How to Catch Bitcoin Tax Cheats

Biden doesn’t need Congress’s consent to crack down on cyber currency.

In June the Group of Seven finance ministers agreed to adopt, globally, a 15 percent minimum corporate tax proposed by the Organization for Economic Cooperation and Development. By July 1, 130 countries and jurisdictions representing 90 percent of the global economy had signed on. It was a rare instance of the international community agreeing to crack down on corporate tax avoidance in a meaningful way. But a booming cryptocurrency sector risks undermining this effort.

Cryptocurrency is a form of digital currency that records transactions through a decentralized “blockchain” and is impossible (or nearly impossible) to counterfeit. As with other financial instruments, gains from crypto assets are taxed at capital gains rates when sold or exchanged. But compliance leaves a lot to be desired. The Internal Revenue Service (IRS) asks filers on their income tax forms whether they received or made any transactions with cryptocurrency, but third-party reporting in the sector is scarce; unlike brokerages, crypto exchanges are not required to provide traders with 1099s. Types of income that are not subjected to third-party reporting are, as you can imagine, a much greater source of tax evasion than types that are.

It isn’t only crypto gains that are easy to hide; so, too, are the crypto assets themselves. They’re highly portable, making it very easy for tax cheats to transfer assets across (digital) national lines. Because cryptocurrencies are not “fiat dollars” tied to one nation’s or group of nation’s central bank, tax evasion and other financial fraud schemes are typically international in character. One of the earliest lawsuits involving bitcoin involved parties from or based in the US, New Zealand, Singapore, the UK, and China.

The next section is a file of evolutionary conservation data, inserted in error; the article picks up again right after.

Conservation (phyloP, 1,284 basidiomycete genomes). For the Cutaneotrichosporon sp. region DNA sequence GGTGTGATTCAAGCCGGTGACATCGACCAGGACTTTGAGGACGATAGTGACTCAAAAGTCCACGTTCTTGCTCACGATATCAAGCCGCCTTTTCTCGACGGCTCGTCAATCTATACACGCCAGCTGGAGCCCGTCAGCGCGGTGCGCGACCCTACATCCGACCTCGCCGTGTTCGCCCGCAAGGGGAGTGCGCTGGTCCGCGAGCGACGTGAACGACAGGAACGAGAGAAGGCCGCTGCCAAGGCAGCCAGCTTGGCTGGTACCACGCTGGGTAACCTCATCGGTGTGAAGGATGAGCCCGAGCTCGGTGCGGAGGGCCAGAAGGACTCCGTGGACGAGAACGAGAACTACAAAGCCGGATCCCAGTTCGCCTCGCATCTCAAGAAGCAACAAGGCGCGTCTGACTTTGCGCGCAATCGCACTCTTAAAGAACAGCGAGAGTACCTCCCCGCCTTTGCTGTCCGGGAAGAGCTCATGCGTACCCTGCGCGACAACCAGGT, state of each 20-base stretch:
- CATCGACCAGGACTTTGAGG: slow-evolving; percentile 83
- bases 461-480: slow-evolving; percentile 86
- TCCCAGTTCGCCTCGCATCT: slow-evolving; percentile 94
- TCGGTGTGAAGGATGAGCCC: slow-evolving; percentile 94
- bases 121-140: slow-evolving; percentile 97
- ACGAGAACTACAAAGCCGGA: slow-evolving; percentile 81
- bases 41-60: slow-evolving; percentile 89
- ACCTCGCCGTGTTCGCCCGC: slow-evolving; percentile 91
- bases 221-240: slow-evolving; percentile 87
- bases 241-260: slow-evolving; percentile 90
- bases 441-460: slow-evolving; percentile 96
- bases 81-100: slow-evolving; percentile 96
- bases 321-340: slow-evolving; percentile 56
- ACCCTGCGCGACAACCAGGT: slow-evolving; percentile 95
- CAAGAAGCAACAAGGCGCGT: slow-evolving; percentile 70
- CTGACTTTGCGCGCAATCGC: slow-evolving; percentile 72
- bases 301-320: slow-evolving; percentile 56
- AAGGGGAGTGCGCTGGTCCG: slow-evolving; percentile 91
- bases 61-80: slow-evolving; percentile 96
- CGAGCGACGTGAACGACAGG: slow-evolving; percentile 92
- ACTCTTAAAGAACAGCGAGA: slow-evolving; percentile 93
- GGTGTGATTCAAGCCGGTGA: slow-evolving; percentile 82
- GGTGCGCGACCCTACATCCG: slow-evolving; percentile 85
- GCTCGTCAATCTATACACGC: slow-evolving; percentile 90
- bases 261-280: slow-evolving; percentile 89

President Biden has proposed several laudable measures to prevent crypto-related tax evasion, including expanded reporting requirements for crypto exchanges and businesses that accept cryptocurrencies. But they aren’t enough.

The U.S. must also sign onto Common Reporting Standards developed by the OECD. The Foreign Account Tax Compliance Act (FATCA), passed in 2010, requires foreign financial institutions to report to the IRS on accounts held by U.S. persons or endure financial penalties. But that allows the U.S. to police only its own tax cheats; it does nothing to police foreign tax cheats who store their assets in the U.S. Because CRS establishes reciprocal information sharing between member nations, if the U.S. were to sign on that would ensure that we didn’t crack down on foreign tax havens just to create our own.

But that’s not all the U.S. needs to do. Neither CRS not FATCA currently subject crypto assets to reporting (although the OECD has been working on incorporating crypto reporting since last year). As a consequence, wealthy tax cheats can convert assets subject to FATCA and CRS reporting requirements and/or automatic withholding to cryptocurrency and evade detection. The U.S. needs to broaden FATCA’s reportable assets not only to cryptocurrency, but also to real estate, art, wine, collectibles, and precious metals, and cryptocurrency. And it needs to work with the OECD to ensure a synchronized approach to digital assets that leaves no room for tax arbitrage.